On Wednesday we had the physical launch at the Garden House in Norwich, a fabulous evening at the centre of a four-day holiday for John and me (well, two of them were mainly spent driving!) - we had never been to Norwich before, or the Norfolk coast, and we took this opportunity to do so. (We almost went there once before, but didn't quite manage it. We had gone to interview the novelist and short-story writer Scott Bradfield for metropolitan magazine, but he turned out to live not quite in Norwich, but this side of it, and we only arrived in the late afternoon and then spent the evening with him, and had to rush back early next day). I must say that I loved Norwich - in spite of all the history, I had never quite imagined it to be as obviously steeped in it as it is, and our time there could be blog in itself if only time allowed. (And it's such a writers' place: every pub or cafe we went into seemed to host writers' events.)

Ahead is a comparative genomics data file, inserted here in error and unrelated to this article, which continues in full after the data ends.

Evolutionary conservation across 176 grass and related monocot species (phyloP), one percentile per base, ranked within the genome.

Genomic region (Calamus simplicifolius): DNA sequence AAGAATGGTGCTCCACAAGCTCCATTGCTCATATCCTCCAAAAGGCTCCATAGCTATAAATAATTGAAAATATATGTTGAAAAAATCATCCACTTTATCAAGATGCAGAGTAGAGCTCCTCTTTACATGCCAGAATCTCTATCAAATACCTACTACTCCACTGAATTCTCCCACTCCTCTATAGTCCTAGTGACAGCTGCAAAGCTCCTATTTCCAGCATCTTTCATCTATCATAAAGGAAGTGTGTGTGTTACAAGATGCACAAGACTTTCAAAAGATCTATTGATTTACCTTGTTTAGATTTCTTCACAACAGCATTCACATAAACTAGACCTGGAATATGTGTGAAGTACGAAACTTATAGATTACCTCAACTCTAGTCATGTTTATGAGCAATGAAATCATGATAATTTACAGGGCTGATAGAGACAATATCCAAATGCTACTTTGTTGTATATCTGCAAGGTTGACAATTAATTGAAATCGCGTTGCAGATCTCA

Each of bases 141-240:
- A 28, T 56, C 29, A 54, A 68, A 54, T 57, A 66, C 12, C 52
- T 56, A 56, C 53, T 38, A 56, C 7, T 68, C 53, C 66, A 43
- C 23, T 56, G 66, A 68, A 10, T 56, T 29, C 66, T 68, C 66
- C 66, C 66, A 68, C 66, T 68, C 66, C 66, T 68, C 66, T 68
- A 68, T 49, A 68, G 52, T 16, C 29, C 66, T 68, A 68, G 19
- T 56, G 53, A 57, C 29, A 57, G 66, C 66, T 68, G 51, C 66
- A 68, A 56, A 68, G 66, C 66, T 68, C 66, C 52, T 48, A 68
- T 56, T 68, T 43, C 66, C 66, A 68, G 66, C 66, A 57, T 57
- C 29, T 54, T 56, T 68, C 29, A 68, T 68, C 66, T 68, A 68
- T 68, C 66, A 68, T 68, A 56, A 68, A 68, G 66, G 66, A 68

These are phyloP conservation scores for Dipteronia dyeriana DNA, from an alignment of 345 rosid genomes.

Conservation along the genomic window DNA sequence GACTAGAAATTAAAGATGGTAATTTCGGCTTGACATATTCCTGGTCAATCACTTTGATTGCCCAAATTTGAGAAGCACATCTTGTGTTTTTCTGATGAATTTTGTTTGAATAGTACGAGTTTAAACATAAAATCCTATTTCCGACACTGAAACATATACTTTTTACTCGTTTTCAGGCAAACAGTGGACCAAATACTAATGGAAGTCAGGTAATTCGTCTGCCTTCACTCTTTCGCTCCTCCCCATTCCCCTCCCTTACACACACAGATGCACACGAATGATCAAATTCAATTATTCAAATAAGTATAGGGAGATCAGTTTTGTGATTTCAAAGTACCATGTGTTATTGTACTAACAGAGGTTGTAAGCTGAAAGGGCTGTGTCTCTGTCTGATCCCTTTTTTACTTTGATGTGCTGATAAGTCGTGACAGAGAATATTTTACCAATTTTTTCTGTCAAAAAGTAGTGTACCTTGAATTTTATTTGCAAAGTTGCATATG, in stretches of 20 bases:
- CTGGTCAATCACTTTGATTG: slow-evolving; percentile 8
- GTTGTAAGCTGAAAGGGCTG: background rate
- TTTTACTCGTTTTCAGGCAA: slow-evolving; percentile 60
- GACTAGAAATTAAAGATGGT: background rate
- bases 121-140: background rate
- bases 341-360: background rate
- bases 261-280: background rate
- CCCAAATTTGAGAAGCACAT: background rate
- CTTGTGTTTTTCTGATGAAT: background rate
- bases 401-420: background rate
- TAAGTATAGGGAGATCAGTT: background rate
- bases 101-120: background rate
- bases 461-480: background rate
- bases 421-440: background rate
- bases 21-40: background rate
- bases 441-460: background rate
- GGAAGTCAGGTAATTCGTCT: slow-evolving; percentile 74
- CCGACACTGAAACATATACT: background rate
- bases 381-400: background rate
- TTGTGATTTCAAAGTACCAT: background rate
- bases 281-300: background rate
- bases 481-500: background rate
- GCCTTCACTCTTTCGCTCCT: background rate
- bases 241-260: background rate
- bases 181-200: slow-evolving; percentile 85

It was great to be introduced to the phenomenon that is Project U, Unthank's series of events, to Ashley Stokes, our indefatigable editor, and to the other two contributors who read, Maggie Ling and Sharon Zink - it was also the launch for Sharon's amazing-sounding novel Welcome to Sharonville. (I read from my story in Red Room, too.) The room was filled with a really thoughtful and friendly audience, many of them writers themselves, and apparently a good few books were sold - I know I signed a fair few - and there were delicious cakes, made by Unthank's Lily Bradic!
Here are some photos John managed to take with my (by now pretty ropey) camera:
Chatting afterwards with Tommy Collin, designer of Unthology 5's striking cover:
Already Unthology 5 is getting rave reviews. To add to the first, which described it as 'flawless', there are now two more: a customer review on Amazon by Lander Hawes and a review by The Workshy Fop who says 'Unthology is quietly becoming a reliable guide to the state of the modern short story, a companion to Nicholas Royle’s annual Best of British Short Stories anthology'. I'm chuffed that he calls my story, 'Clarrie and You', 'a well-told subtle piece', although he considers it to be about ageing, which I don't - actually, it's about something quite different, to my mind - but then, as Dan Powell said at the London Short Story Festival, you can't legislate about how people take your stories; once they're out there they're other people's to take as they want.